The Honey Month had its beginnings in a set of twenty-eight different types of honeys that had been given to El-Mohtar as a gift by a friend.  Inspired by this collection of exotic honeys, she set out writing poems or pieces of prose for each flavour of honey she tasted in the following month, preceded by short sections of sensory notes describing the smell, taste, and colour of each sample. Written in a journal-like format, each day has a new entry of honey-inspired poetry or prose to whet your sweet tooth. The pieces in this collection are dripping with language that excite the senses and expand on the sensory notes given at the beginning of each entry. They also pay homage to the mythical history of honey by telling tales of daring, lonely, and not-altogether-human women and the enchanted worlds they inhabit. El-Mohtar mixes honey with fairy-tale worlds so well that honey itself takes on magical qualities, as seen in “Raspberry Creamed Honey”:

‘Where, if you’ll pardon my asking,’ I cleared my throat slightly, ‘is the dawn?’

‘Being swallowed by the ogress,’ murmured the river. ‘She’s pulled it from me like a tablecloth, and I am bare and cold when I should be warm.’

‘Why now? The dawn has risen for every day of the ogress’ long life; why should she fancy a taste for it now?’

‘Why not?’ shrugged the river. ‘She’s an ogress; you’ll find they’re always hungry. Perhaps she ran out of raspberry creamed honey and thought the dawn an appropriate substitute.’ (31)

The poems and prose are laced with magic, injecting the otherworldly into their lines. The dream-like mood of these pieces transports the reader into new and intriguing worlds, while the sensory language helps ground them in real smells, sights, and tastes. The book itself is a work of art, with beautiful illustrations interspersed among the entries. The images reflect the written poems and prose in bewitching washes of vibrant colour that are as pleasing to the eye as El-Mohtar’s words are to the mind.

With Rhysling Awards for Best Short Poem in 2009, 2011, and 2014 under her belt, El-Mohtar’s skill as a poet is well recognized. In fact, the poem that won the 2011 award, “Peach Creamed Honey,” is in The Honey Month. Anyone who has read El-Mohtar’s other poetry will be familiar with the speculative lens through which she frequently writes, and this collection is no exception. The book oozes with magic, mystery, and intrigue and will leave you guessing at what has truly taken place at the end of each work of prose and poetry.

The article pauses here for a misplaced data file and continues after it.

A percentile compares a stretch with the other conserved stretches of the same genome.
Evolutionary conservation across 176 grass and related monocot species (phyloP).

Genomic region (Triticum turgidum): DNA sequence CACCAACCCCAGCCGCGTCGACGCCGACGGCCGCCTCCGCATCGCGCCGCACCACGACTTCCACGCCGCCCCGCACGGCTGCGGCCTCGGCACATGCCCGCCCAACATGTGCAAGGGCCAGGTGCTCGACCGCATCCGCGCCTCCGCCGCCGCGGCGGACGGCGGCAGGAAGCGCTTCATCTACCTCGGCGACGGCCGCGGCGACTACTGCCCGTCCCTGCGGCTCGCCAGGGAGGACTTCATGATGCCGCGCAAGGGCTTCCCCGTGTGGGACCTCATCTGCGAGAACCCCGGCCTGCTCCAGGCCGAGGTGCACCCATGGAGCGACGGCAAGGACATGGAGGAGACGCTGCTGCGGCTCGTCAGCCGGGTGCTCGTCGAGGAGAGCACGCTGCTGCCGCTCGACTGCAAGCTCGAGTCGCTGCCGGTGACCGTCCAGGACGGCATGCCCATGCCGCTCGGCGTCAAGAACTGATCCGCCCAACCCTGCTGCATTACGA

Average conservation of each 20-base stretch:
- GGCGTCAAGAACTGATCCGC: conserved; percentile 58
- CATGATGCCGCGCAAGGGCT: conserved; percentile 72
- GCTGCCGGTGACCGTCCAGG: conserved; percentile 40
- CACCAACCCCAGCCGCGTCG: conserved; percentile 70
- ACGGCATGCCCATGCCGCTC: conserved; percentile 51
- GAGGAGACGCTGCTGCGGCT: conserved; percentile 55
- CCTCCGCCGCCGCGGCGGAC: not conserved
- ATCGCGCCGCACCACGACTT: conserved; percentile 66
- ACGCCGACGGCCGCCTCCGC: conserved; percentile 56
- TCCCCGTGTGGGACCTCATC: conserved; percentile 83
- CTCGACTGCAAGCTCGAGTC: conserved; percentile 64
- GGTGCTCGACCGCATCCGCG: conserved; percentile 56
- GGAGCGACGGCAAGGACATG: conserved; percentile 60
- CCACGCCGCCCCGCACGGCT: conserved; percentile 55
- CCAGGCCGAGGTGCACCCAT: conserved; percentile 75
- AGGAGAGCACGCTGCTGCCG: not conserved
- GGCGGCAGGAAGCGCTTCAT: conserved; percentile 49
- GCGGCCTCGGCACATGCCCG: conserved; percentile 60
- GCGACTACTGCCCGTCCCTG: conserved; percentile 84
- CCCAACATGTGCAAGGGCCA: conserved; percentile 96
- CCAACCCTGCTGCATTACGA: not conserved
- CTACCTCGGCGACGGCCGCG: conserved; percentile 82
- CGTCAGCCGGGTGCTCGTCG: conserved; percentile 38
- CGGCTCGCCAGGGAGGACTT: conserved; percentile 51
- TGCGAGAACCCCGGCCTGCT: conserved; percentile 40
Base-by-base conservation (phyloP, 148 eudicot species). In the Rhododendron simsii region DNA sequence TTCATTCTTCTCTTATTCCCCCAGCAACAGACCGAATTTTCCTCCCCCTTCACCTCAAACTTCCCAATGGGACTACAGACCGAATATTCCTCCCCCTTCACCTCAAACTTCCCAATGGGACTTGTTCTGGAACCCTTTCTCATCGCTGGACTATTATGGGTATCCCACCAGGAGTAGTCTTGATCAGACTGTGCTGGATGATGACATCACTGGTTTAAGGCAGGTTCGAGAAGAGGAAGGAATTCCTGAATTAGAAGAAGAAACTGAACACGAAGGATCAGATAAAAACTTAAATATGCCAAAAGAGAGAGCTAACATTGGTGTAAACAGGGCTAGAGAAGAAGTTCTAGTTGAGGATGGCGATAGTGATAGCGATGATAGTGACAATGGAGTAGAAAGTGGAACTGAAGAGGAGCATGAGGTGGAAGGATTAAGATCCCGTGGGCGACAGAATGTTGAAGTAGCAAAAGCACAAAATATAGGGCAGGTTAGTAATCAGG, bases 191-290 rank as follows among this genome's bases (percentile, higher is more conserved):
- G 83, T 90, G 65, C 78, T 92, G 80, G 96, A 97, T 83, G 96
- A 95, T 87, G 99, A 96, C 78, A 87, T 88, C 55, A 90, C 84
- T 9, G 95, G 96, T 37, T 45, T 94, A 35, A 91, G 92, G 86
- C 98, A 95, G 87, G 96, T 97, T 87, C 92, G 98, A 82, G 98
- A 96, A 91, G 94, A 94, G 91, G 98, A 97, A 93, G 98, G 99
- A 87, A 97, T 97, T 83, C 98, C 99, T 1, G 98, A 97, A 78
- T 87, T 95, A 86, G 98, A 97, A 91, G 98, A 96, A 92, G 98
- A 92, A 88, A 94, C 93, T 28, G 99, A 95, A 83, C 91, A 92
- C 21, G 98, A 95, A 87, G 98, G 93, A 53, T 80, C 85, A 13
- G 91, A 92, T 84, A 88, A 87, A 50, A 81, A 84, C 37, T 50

The tone of El-Mohtar’s magical pieces oscillate between whimsical and coy and something far more oblique and dangerous. The more cheerful poems and short fiction use the motif of honey and sweetness to emphasize pleasure. In “Peach Creamed Honey,” the poem is lighthearted, a tale of playful young lovers under the summer heat:

I’ll see her lick her lips, and I’ll see her bite a frown,

and I’ll see how she’ll hesitate, look from me up to the town

and back, and she’ll swallow, and she’ll say: ‘can I try?’

and I’ll offer like a gentleman, won’t even hold her eye.

Because she’ll have to close them, see. She’ll have to moan a bit.

and it’s when she isn’t looking

when she’s sighing fit to cry,

that I’ll lick the loving from her,

that I’ll taste the peaches on her

that I’ll drink the honey from her

suck the sweet of her surprise. (17)

Other pieces hint at the darker side of these charmed, magical worlds. Often, these depict the destruction of a naïve or lonely young woman who ignores her gut feelings or the advice of others, and ultimately meets their end. In such works, honey is like bait in a trap, luring girls in with surface-level beauty or pleasure before they finally succumb to hidden danger. These are cautionary tales about the magical intoxication these honeys can bring. “Lemon Creamed Honey” is one of these bleaker tales:

The lemon road is long, the lemon road is wide,

The lemon road is pleasant maid-sung song;

The lemon road will have you for its bride.

When first I ventured my feet from the salt-stitched tide,

They told me I was foolish, told me I was wrong.

‘The lemon road is long, the lemon road is wide,

It will sour all your footsteps, sour you inside.

Stay here with the brine, with us, where you belong—

the lemon road will have you for its bride.’

I laughed at their warnings, but I couldn’t—though I tried—

put them from my thoughts while I walked myself along.

The lemon road is wide, the lemon road is wide,

and I felt myself pucker, felt a tightness in my side,

a frown on my lips, with the whisper growing strong:

the lemon road will have you for its bride. (25)

Whether it’s for the magic, delicious language, or beautiful layout, The Honey Month is the perfect book for anyone who likes a bit of magic and honey in their lives. This wide array of honey-inspired stories offers something different with each entry. It’s almost guaranteed that you won’t be bored, as Amal El-Mohtar is a master of sensory language and enchanting poetry and prose reminiscent of fairy tales. Read it like a sampling and enjoy your own honey month.

Work Cited

El-Mohtar, Amal. The Honey Month. Papaveria Press, 2010.

Review by Amanda Dawson. Amanda grew up in rural Alberta, Canada, where she spent her time reading books, stargazing, and searching for a door to the Faerie realm in the forest near her house. She is currently pursuing a MFA in Writing at the University of Saskatchewan.